Everybody was totally convinced that Castro was the worst guy in the world, that all the Cuban people were going to rise up in rebellion against Fidel Castro. They had forgotten that he had educated their kids, given them healthcare, totally transformed their society.

Sanders, who stood by the comment last night, saying he felt it was wrong for the United States to try to invade Cuba. But he took some heat from the crowd and from Clinton. 

Clinton's campaign jumped on Sanders after the debate, posting online that "Bernie Sanders just refused to disavow his past support for Fidel Castro."

5. Jorge Ramos kinda rules.

Miami-based news anchor Jorge Ramos is having a moment of sorts. He was perhaps the first journalist to tell Donald Trump, to his face, that deporting 11 million people is a horrifying idea. He's working on an HBO special about hate groups in America that will probably be awesome. Ramos is unafraid to "Take a Stand," so much so that he wrote an entire book about "Taking Stands" called "Take a Stand."

Last night, the stand-taking continued. He pressed the candidates on immigration reform. He asked Clinton, straight up, if she'll drop out of the presidential race if her email scandal leads to an indictment. He asked a Benghazi question that ended in a chorus of boos from the crowd. But Ramos wasn't going to roll over for anyone, and that's what Florida's journalism world needs now more than ever.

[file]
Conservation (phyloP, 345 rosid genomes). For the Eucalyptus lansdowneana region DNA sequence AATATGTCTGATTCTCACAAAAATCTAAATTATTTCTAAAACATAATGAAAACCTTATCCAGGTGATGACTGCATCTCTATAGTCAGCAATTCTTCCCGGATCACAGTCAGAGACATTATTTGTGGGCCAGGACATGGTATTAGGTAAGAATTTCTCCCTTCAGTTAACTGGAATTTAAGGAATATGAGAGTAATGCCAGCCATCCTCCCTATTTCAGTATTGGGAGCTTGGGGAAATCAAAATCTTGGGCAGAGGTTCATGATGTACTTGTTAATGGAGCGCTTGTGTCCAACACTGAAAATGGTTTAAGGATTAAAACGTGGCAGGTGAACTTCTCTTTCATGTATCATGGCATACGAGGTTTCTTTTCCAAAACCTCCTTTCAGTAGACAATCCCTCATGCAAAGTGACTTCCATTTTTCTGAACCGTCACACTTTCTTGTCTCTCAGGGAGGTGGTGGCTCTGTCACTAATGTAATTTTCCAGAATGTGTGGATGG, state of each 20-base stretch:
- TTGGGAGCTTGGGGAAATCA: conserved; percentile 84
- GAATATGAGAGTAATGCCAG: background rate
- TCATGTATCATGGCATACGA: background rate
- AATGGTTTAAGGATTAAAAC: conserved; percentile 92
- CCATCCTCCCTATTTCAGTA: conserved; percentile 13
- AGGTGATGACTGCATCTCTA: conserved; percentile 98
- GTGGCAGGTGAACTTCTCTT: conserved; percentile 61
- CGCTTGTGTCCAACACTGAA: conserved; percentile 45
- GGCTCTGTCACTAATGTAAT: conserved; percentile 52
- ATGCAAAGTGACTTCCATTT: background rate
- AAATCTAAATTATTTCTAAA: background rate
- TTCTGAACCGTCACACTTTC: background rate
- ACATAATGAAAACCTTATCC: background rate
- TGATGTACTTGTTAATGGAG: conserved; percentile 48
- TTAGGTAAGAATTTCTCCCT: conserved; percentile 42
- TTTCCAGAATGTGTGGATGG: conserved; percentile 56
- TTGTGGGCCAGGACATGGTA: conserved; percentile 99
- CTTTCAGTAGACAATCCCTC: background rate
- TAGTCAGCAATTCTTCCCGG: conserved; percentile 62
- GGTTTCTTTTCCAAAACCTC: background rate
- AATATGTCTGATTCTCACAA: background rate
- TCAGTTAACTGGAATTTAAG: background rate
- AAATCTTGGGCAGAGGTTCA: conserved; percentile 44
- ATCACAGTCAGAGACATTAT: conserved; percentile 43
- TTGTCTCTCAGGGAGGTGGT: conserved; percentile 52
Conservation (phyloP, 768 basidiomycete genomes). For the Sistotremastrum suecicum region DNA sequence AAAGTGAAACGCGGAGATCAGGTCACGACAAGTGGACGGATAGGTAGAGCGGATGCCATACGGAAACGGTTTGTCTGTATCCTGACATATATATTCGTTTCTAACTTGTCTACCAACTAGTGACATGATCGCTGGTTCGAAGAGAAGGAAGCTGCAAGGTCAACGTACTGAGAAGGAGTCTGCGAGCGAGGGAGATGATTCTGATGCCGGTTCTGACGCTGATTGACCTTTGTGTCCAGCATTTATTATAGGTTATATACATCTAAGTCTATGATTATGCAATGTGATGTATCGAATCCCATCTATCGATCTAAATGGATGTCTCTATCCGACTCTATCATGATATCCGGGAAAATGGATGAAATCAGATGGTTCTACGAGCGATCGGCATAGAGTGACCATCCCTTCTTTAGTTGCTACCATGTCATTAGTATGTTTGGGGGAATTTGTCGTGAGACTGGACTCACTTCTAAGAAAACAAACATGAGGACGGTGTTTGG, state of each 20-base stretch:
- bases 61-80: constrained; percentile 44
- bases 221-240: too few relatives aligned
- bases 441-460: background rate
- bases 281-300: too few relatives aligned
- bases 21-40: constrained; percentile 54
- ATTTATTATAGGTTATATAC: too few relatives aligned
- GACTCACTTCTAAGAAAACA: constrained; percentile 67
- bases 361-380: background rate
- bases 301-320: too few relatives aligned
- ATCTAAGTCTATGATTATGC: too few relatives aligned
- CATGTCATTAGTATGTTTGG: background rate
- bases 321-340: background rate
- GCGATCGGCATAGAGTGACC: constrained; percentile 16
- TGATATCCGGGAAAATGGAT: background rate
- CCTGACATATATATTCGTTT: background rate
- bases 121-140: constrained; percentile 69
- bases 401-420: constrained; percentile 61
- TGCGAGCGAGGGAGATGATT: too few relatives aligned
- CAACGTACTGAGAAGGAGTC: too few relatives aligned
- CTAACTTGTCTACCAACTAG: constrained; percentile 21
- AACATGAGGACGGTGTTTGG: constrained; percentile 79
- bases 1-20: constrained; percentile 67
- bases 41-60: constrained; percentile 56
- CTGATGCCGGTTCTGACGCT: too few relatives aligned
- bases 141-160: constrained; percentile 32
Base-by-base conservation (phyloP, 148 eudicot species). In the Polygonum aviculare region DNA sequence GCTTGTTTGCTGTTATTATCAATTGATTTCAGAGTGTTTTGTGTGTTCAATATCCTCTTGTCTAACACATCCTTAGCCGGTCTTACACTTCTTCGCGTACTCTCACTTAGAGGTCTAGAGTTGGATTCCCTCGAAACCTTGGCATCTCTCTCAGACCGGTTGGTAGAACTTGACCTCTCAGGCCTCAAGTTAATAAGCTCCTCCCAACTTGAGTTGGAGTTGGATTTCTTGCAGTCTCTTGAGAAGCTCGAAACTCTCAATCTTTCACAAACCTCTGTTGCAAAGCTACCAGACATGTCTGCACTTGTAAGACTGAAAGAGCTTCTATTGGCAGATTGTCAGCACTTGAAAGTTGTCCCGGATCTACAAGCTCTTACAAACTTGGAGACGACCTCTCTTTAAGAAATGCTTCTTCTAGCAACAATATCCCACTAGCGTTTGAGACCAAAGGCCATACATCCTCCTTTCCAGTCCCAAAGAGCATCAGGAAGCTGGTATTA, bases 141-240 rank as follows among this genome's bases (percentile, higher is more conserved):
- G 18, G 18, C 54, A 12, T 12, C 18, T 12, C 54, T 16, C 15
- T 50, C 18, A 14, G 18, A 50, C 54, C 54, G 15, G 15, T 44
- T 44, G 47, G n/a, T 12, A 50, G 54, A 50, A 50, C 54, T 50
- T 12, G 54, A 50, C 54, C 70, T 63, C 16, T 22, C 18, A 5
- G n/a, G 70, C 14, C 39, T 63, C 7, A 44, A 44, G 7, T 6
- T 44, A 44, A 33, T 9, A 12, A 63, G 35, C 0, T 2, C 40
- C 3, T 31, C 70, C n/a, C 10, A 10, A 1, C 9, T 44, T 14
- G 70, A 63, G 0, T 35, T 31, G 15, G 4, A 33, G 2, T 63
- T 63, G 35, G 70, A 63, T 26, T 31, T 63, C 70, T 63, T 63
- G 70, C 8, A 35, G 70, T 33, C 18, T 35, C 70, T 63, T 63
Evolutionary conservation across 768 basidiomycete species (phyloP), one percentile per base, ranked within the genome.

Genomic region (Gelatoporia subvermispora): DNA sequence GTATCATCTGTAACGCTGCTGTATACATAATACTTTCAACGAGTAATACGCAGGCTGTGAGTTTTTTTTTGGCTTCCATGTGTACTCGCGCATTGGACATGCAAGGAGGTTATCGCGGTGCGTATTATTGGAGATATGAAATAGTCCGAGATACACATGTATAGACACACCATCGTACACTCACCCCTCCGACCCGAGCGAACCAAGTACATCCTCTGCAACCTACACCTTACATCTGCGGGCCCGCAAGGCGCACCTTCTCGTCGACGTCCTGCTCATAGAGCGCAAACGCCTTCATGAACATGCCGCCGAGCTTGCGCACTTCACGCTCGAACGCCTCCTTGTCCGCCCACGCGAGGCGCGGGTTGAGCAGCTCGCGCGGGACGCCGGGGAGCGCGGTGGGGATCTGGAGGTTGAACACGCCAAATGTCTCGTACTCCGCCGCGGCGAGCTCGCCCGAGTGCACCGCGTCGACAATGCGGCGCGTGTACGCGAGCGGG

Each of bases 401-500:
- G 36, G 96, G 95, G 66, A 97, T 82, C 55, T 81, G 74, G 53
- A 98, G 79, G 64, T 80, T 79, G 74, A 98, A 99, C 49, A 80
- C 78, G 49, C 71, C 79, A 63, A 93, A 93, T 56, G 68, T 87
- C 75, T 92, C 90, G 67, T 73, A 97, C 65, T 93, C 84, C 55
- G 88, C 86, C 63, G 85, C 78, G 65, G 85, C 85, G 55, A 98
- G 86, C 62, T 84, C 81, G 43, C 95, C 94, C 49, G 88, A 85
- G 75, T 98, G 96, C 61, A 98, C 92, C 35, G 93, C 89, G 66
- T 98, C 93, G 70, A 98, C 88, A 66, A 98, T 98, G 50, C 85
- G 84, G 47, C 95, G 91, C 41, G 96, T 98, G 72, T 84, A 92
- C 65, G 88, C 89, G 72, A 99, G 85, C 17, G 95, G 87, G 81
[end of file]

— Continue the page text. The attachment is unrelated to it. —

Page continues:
KEEP NEW TIMES BROWARD-PALM BEACH FREE... Since we started New Times Broward-Palm Beach, it has been defined as the free, independent voice of South Florida, and we'd like to keep it that way. With local media under siege, it's more important than ever for us to rally support behind funding our local journalism. You can help by participating in our "I Support" program, allowing us to keep offering readers access to our incisive coverage of local news, food and culture with no paywalls.
Jerry Iannelli is a staff writer for Miami New Times. He graduated with honors from Temple University. He then earned a master's degree in journalism from Columbia University. He moved to South Florida in 2015.
Contact: Jerry Iannelli